3. 3. providers and consumers of financial services in terms of increased business efficiency (e.g. through establishing more common internal processes), cost effectiveness, improved customer understanding or simplified market access; (d) to establish an industry forum for identifying and agreeing on a set of priority “targets” for the transatlantic dialogue and acting as a source of input into the negotiating process. (NB. Such a forum has since been set up and established under the auspices of SIFMA). The Coalition believes that, if the transatlantic regulatory dialogue is to fulfil its commercial as well as its purely regulatory objectives, the following factors should be taken into account: - avoidance of regulatory “harmonisation for harmonisation’s sake” insofar as this would impose needless regulatory change and cost for thousands of small- and medium-sized EU and US firms that do not undertake and have no aspirations to undertake transatlantic business; - consideration of the desirability of establishing: o a set of consensual policy parameters, which could be held in common by all EU- and US-regulated firms in order to set a common regulatory policy parameter around EU/US rules and which would also facilitate, where appropriate, the continuance of acceptable rules’ differences; o consensual “Principles for Better Regulation”, which would establish a common policy and set of criteria to be observed as regards the forward development of rules; - early commencement of the process of analysing and reviewing EU and US rules because it is only through this process that negotiating hurdles, legislative issues and public policy differences can be properly identified; - establishment of a regular and structured basis for facilitating ongoing industry input – recognising that financial service suppliers, infrastructure providers and consumers are critically important “stakeholders” in the outcome of the dialogue and are best placed to address the commercial and market objectives that stand behind the process. What was the Coalition’s first action? On 8th September, 2005 and after a succession of rounds of meetings with government departments and regulatory authorities on both sides of the Atlantic, the Coalition launched a major two-volume study “The Transatlantic dialogue in financial services: The case for regulatory simplification and trading efficiency1” in London and Washington. The Report highlighted areas of often needless regulatory duplication and conflict – needless largely because the rules were designed to achieve the same objective, yet their differentiation served only to complicate the process of compliance and increase cost for firms and their customers. The Report, which was produced with input from various groups of banks and brokerage houses in London and New York, focused essentially on licensing and business conduct rules and was issued in two separate parts: 1 Copies of the study are available from the Secretariat to the Coalition which is based at the FOA, 2 nd Floor, 36-38 Botolph Lane, London EC3R 8DE or may be downloaded from any of the websites of the Participating Associations. /home/pptfactory/temp/20100512124237/click-here-to-see-briefing-note3441.doc 3
  4. 4. • A “legal analysis” which compared relevant US legislative requirements (including applicable rules of the SEC and CFTC) with EU directives (including CESR business conduct principles and the implementing rules of four specimen member states, France, German, Spain and the UK), since supplemented by a regulatory analysis of Swiss rules. The analysis covered licensing and business conduct rules dealing with corporate legal structures, financial promotion and solicitation, customer documentation, execution, order handling, know-your-customer rules, anti-money laundering requirements, market abuse, the handling of customer assets, recognition of qualifications and licensing requirements for key employees. It did not cover prudential rules. • A “business case”, which identified priority areas for regulatory change which would (a) simplify, without any diminution in standards of market integrity or investor protection, the framework of regulation for the carrying on of Transatlantic financial services business; and (b) play a significant role in achieving the objectives of enhanced efficiency and reduced trading costs. More particularly, the Report argued for the formulation of a common set of customer definitions for the purposes of classification, solicitation and documentation; a common approach to core investor protection objectives such as “know your customer”; the development of a common set of examination and registration requirements; a consensual regulatory approach to other firms’ outsourcing arrangements; and the development of a forward programme to simplify critical areas of regulation such as the obligation to deliver best execution, trade allocation procedures, distribution of research, etc. The Report also urged that the process of rules’ development should be underpinned by an agreed set of consensual US/EU principles of good regulation and a common approach to regulatory impact assessments. What has been the next step of the Coalition? The Coalition has noted the positive reaction to its 2005 report, the increased prioritisation that is being given to financial services regulatory recognition and convergence and the statement of intent released after the recent EU-US Summit in Washington to “take steps, towards the convergence, equivalence or mutual recognition, where appropriate, of regulatory standards based on high-quality principles”. This statement of intent was reaffirmed in the Joint Statement issued in February 2008 by EU Commissioner Charlie McCreevy and SEC Chairman Christopher Cox. The Coalition has now issued its second report “Mutual Recognition, Exemptive Relief and “targeted” Rules’ Standardisation: The Basis for Regulatory Modernisation“ in which it: (a) emphasises the importance of each of the three “gateways” to modernising the regulation of what is becoming an increasingly globalised business, namely: - Regulatory recognition: i.e. acceptance by a host state regulatory authority of compliance by a foreign firm, issuer or exchange with its home country licensing, prudential and business conduct rules through a process of unilateral, bilateral or multilateral mutual regulatory recognition based on shared regulatory policy, principles and rules’ outputs; - Exemptive relief: i.e. relief from compliance with host state rules in the case of foreign firms or issuers engaged in wholesale business where the imposition of those rules would be disproportionate for such business; /home/pptfactory/temp/20100512124237/click-here-to-see-briefing-note3441.doc 4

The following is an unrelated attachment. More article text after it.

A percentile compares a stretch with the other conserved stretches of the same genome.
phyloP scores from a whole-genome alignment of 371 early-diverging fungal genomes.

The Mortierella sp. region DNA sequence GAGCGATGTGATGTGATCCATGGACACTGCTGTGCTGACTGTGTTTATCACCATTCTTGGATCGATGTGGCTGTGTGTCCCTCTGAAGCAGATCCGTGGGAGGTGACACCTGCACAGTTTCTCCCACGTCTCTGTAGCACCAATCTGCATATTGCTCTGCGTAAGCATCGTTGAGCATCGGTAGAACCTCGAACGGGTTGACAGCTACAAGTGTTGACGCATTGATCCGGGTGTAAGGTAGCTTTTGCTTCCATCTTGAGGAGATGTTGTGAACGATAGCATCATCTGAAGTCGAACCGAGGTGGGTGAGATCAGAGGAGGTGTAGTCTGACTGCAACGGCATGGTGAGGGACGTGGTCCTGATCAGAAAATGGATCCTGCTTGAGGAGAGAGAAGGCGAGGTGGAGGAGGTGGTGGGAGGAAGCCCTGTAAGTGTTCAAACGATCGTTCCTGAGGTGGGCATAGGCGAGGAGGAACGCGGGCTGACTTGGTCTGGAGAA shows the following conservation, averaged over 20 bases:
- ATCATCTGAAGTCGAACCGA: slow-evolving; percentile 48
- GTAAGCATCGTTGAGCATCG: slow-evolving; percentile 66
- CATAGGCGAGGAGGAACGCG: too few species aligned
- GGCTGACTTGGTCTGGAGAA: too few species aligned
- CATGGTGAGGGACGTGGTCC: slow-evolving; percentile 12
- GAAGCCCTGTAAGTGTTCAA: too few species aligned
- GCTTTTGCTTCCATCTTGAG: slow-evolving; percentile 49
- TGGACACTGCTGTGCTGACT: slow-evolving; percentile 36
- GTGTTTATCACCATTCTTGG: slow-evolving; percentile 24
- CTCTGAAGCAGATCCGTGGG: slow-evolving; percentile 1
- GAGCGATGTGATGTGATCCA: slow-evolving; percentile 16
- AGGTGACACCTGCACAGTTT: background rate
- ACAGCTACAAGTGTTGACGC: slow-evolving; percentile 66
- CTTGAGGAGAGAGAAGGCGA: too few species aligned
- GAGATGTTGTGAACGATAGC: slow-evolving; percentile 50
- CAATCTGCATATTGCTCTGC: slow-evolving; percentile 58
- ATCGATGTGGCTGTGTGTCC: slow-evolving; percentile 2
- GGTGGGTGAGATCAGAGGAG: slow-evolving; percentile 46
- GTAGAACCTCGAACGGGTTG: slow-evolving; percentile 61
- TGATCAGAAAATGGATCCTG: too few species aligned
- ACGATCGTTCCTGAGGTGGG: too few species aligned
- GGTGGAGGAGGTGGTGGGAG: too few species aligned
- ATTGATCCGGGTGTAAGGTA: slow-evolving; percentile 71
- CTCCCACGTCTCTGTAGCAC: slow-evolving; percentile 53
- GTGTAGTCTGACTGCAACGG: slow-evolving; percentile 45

5. 5. - Rules’ convergence: i.e. the development of common approaches, international standards and/or converged rules “targeted” to deliver simplified market/customer access and incremental business efficiencies, or where there is insufficient approximation in the output of rules to facilitate regulatory recognition. (b) sets out the key criteria for establishing a durable basis for EU-US mutual regulatory recognition; and (c) identifies industry priorities for “targeted” rules’ convergence necessary to improve regulatory effectiveness and efficiency, the competitiveness of cross- border business and enhance customer understanding of financial services and products. (d) have a more open and efficiently regulated transatlantic market place for the benefit of its stake holders, including the providers and consumers of financial services, market infrastructure providers and the regulatory authorities themselves; - that the current market turmoil, while a key priority for regulatory authorities, has emphasised the need for stronger flows of information and greater regulatory cooperation; - and that 2008 is the year in which substantive progress needs to be made. For more information or for hard copies of the Coalition’s second report, please contact the Coalition Secretariat, which is based at the offices of the FOA: 2nd Floor Contact: Sally Hughes 36-38 Botolph Lane London EC3R 8DE Tel: +44 (0)20 7929 0091 /home/pptfactory/temp/20100512124237/click-here-to-see-briefing-note3441.doc 5